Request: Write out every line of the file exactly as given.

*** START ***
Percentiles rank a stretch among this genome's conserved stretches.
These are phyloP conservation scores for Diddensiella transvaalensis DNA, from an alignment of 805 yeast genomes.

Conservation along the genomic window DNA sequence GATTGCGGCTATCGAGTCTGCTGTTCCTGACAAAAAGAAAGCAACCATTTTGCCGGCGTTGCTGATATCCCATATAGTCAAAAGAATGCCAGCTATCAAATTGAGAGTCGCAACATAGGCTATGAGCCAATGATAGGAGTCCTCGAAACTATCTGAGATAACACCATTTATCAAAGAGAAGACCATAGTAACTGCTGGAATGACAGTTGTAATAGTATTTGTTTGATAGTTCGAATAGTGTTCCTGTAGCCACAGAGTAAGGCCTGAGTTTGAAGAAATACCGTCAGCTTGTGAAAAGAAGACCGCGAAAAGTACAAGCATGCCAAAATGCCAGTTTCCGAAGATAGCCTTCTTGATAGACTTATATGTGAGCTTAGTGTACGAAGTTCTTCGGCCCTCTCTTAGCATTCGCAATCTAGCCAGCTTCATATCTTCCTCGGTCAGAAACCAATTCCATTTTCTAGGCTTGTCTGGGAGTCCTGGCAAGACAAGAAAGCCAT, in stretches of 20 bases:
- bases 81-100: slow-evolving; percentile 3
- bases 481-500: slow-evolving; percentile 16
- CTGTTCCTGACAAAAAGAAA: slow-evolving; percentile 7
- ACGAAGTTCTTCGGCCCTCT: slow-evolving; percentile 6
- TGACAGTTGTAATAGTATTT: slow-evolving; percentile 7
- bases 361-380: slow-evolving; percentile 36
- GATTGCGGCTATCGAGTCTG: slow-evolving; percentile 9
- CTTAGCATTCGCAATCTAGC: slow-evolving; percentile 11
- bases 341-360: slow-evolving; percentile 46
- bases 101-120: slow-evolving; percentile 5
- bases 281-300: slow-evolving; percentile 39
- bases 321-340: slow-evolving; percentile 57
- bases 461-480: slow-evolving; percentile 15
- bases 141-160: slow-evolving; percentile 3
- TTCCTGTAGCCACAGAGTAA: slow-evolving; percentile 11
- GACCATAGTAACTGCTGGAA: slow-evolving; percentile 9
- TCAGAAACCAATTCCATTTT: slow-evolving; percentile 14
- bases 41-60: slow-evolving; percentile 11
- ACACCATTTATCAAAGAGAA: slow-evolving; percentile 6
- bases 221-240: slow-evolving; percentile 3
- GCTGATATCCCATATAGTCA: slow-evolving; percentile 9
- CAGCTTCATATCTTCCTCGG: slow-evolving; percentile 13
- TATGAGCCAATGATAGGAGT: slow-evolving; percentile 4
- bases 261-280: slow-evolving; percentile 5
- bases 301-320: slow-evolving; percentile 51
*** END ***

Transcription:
Percentiles rank a stretch among this genome's conserved stretches.
These are phyloP conservation scores for Diddensiella transvaalensis DNA, from an alignment of 805 yeast genomes.

Conservation along the genomic window DNA sequence GATTGCGGCTATCGAGTCTGCTGTTCCTGACAAAAAGAAAGCAACCATTTTGCCGGCGTTGCTGATATCCCATATAGTCAAAAGAATGCCAGCTATCAAATTGAGAGTCGCAACATAGGCTATGAGCCAATGATAGGAGTCCTCGAAACTATCTGAGATAACACCATTTATCAAAGAGAAGACCATAGTAACTGCTGGAATGACAGTTGTAATAGTATTTGTTTGATAGTTCGAATAGTGTTCCTGTAGCCACAGAGTAAGGCCTGAGTTTGAAGAAATACCGTCAGCTTGTGAAAAGAAGACCGCGAAAAGTACAAGCATGCCAAAATGCCAGTTTCCGAAGATAGCCTTCTTGATAGACTTATATGTGAGCTTAGTGTACGAAGTTCTTCGGCCCTCTCTTAGCATTCGCAATCTAGCCAGCTTCATATCTTCCTCGGTCAGAAACCAATTCCATTTTCTAGGCTTGTCTGGGAGTCCTGGCAAGACAAGAAAGCCAT, in stretches of 20 bases:
- bases 81-100: slow-evolving; percentile 3
- bases 481-500: slow-evolving; percentile 16
- CTGTTCCTGACAAAAAGAAA: slow-evolving; percentile 7
- ACGAAGTTCTTCGGCCCTCT: slow-evolving; percentile 6
- TGACAGTTGTAATAGTATTT: slow-evolving; percentile 7
- bases 361-380: slow-evolving; percentile 36
- GATTGCGGCTATCGAGTCTG: slow-evolving; percentile 9
- CTTAGCATTCGCAATCTAGC: slow-evolving; percentile 11
- bases 341-360: slow-evolving; percentile 46
- bases 101-120: slow-evolving; percentile 5
- bases 281-300: slow-evolving; percentile 39
- bases 321-340: slow-evolving; percentile 57
- bases 461-480: slow-evolving; percentile 15
- bases 141-160: slow-evolving; percentile 3
- TTCCTGTAGCCACAGAGTAA: slow-evolving; percentile 11
- GACCATAGTAACTGCTGGAA: slow-evolving; percentile 9
- TCAGAAACCAATTCCATTTT: slow-evolving; percentile 14
- bases 41-60: slow-evolving; percentile 11
- ACACCATTTATCAAAGAGAA: slow-evolving; percentile 6
- bases 221-240: slow-evolving; percentile 3
- GCTGATATCCCATATAGTCA: slow-evolving; percentile 9
- CAGCTTCATATCTTCCTCGG: slow-evolving; percentile 13
- TATGAGCCAATGATAGGAGT: slow-evolving; percentile 4
- bases 261-280: slow-evolving; percentile 5
- bases 301-320: slow-evolving; percentile 51